Last but not least, such positive experience would have not been possible without the usual hard and highly professional job of ERS staff.
Deebya Raj Mishra, Nepal, a participant
I am a pulmonologist in training from Nepal, a developing country in South Asia. As expected in a developing country, the expertise for specialty medicine is also in developing phase and specialisation in pulmonary medicine has just been started. We realise the central role of thoracic imaging in respiratory medicine; however, in Nepal and in many other countries in the same position, there are no specialists in thoracic imaging. The result of this is that except for obvious diagnoses, there is always a problem in challenging diagnoses, such as differentiating usual interstitial pneumonia from nonspecific interstitial pneumonia or differentiating sarcoidosis from tuberculosis. These remain a challenge and often we must rely on a therapeutic trial.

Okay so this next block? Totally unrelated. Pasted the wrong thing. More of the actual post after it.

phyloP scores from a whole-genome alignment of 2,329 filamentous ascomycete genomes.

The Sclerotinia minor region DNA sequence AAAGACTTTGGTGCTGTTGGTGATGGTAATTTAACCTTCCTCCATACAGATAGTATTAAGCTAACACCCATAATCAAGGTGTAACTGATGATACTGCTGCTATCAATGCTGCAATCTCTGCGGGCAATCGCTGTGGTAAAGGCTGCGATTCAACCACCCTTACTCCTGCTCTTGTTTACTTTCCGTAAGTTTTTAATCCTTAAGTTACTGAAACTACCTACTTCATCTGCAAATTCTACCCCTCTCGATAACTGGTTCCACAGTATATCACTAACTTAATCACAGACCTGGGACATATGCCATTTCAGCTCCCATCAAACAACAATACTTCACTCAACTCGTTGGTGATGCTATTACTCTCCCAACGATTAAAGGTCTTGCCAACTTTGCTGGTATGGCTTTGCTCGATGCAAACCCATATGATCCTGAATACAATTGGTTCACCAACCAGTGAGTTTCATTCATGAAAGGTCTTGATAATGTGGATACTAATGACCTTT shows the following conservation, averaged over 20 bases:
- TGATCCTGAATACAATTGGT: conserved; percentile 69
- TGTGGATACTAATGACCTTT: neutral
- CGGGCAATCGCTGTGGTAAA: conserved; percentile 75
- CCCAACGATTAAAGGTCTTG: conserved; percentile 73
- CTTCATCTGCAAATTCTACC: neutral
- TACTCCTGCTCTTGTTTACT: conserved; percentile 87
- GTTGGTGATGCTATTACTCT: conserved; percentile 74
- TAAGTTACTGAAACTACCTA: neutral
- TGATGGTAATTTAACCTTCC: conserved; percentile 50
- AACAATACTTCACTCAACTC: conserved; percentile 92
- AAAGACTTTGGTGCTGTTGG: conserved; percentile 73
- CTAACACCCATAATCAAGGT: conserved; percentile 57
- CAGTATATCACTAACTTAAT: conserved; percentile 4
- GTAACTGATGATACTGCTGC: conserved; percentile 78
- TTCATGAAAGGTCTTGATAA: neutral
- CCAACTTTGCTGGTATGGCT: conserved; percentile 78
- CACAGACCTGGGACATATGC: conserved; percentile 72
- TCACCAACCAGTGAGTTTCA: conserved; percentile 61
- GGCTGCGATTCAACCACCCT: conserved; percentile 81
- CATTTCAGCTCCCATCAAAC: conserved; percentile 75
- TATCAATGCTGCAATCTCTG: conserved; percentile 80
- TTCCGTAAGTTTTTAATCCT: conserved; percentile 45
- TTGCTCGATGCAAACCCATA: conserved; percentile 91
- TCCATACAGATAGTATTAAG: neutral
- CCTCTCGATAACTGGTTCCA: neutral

Being a member of ERS gave me the opportunity to apply for support for the thoracic imaging course and I was lucky enough to be selected as a recipient of a full bursary. During training in the beautiful city of Barcelona, I had a wonderful opportunity to interact with the faculty, some of whom were pioneers in their fields. I also met Prof. Nicolino Ambrosino, the ERS External Courses Director, and a highly respected authority in pulmonology.